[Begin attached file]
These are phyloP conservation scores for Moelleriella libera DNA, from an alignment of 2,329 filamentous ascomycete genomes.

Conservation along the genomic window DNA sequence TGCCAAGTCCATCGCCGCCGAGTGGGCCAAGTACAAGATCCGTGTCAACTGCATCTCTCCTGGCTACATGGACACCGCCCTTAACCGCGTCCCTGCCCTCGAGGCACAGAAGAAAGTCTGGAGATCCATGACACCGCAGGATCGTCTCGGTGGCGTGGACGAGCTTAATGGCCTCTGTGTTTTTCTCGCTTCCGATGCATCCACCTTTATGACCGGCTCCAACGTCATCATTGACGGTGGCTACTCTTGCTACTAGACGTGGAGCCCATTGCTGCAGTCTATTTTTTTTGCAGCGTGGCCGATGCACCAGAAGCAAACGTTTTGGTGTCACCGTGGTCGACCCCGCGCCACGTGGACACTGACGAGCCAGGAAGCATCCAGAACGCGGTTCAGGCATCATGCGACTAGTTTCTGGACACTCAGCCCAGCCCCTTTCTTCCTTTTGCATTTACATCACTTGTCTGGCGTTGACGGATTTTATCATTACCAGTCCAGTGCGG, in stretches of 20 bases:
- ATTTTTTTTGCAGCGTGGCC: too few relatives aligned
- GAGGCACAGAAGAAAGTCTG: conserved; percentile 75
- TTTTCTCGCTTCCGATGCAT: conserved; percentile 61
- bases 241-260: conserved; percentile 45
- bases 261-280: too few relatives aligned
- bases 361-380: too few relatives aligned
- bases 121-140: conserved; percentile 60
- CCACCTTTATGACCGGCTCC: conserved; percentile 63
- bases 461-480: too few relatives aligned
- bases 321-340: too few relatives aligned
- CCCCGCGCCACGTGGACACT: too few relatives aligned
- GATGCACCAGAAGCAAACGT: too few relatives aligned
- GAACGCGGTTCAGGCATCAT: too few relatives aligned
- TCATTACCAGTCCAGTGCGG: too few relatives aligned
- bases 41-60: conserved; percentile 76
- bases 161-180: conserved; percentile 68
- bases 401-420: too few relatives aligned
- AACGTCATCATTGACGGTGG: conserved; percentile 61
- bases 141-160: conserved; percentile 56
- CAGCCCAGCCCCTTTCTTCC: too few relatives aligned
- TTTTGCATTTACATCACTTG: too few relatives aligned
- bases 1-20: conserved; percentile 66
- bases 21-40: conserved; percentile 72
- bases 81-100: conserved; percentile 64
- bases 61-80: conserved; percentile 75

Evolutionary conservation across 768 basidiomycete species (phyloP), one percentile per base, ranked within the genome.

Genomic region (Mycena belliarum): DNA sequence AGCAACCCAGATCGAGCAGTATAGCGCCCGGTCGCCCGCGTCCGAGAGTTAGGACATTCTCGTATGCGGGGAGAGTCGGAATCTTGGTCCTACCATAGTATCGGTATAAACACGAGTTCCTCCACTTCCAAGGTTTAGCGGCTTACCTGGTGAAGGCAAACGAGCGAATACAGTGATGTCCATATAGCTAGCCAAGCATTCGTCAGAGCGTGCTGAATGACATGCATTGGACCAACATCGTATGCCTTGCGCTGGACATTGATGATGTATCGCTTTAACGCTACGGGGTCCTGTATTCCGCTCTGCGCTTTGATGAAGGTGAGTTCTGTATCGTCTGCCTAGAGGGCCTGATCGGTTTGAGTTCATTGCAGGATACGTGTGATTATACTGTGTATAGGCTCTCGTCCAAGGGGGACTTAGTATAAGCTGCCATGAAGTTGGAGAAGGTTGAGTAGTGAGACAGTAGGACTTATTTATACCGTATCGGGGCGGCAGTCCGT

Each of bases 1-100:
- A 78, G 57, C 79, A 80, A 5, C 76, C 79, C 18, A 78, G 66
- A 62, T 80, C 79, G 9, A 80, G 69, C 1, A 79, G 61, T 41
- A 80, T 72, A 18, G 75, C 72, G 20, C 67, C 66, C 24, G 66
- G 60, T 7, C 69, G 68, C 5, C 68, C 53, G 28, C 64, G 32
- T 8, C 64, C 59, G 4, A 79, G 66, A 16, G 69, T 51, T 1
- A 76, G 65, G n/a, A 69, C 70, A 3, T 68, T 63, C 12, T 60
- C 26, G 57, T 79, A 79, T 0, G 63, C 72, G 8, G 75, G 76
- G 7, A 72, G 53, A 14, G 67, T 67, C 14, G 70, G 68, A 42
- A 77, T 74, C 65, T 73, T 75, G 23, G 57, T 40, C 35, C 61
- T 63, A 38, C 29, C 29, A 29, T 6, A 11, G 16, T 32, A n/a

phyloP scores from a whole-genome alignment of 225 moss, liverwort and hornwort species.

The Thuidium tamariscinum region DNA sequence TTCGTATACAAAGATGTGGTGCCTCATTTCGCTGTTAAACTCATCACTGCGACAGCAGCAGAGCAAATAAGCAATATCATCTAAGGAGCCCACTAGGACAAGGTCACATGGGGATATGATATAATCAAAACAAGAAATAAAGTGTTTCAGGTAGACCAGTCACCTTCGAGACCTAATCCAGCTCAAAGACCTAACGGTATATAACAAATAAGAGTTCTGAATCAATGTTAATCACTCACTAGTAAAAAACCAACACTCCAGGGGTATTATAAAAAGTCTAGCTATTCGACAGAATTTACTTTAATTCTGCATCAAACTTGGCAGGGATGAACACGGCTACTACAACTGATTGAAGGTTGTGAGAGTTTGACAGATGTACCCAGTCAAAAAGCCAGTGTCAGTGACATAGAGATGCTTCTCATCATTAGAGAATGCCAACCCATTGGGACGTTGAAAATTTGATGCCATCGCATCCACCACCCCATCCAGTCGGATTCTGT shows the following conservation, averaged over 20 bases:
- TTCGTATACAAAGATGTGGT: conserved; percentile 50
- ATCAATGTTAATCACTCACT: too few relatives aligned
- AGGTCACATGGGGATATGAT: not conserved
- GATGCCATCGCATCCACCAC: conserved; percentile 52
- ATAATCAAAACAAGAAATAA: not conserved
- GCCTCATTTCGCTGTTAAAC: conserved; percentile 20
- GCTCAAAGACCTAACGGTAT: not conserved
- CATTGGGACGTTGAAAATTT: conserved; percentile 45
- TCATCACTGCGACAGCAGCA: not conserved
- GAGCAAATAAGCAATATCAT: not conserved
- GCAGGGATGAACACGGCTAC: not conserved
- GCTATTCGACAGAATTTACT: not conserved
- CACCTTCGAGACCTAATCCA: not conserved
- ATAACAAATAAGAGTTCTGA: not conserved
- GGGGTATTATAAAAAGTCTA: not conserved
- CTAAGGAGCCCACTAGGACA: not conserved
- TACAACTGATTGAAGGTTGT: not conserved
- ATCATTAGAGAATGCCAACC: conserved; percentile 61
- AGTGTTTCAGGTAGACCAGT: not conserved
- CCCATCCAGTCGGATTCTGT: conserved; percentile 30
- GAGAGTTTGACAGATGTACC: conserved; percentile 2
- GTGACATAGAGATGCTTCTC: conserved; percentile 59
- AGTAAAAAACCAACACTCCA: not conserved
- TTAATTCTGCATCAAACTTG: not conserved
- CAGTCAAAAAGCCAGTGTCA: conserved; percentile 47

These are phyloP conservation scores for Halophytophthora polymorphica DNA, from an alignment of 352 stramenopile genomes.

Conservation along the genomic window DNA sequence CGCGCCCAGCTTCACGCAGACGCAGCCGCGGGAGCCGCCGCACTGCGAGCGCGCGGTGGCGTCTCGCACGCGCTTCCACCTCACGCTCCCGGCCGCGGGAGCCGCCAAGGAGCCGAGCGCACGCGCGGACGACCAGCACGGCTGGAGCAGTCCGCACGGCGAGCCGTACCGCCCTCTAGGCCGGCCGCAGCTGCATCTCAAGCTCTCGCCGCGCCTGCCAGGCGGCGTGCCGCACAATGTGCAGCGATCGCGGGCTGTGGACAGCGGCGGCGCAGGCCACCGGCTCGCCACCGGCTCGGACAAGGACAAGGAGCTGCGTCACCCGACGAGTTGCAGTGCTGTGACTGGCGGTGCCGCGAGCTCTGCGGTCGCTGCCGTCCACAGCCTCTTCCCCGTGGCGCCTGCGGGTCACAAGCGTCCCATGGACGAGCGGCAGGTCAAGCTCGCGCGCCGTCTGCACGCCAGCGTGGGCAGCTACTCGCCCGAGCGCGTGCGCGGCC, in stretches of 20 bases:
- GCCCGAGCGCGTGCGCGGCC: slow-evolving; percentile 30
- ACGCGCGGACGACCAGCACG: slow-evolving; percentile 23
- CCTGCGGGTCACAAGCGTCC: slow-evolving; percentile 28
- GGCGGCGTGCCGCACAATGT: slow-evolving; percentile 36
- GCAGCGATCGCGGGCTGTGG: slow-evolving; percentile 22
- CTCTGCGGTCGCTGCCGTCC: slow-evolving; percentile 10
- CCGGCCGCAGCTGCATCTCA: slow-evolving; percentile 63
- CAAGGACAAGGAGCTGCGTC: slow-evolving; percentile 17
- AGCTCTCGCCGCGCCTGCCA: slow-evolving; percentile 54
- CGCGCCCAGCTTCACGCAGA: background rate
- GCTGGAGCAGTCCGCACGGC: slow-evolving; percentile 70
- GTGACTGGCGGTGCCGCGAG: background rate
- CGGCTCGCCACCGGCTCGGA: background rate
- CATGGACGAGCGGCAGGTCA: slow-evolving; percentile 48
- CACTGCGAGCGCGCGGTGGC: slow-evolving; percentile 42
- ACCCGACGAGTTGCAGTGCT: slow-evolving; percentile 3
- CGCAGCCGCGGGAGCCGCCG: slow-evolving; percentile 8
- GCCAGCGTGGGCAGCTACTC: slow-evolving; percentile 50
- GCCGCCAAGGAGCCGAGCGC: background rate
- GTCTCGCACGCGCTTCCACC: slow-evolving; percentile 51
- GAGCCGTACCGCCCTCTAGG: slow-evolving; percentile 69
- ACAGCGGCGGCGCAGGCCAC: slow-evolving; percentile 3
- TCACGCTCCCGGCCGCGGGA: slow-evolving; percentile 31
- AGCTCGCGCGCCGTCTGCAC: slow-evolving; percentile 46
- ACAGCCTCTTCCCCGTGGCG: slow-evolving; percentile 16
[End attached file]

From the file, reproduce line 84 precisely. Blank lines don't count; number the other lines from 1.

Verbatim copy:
- CACTGCGAGCGCGCGGTGGC: slow-evolving; percentile 42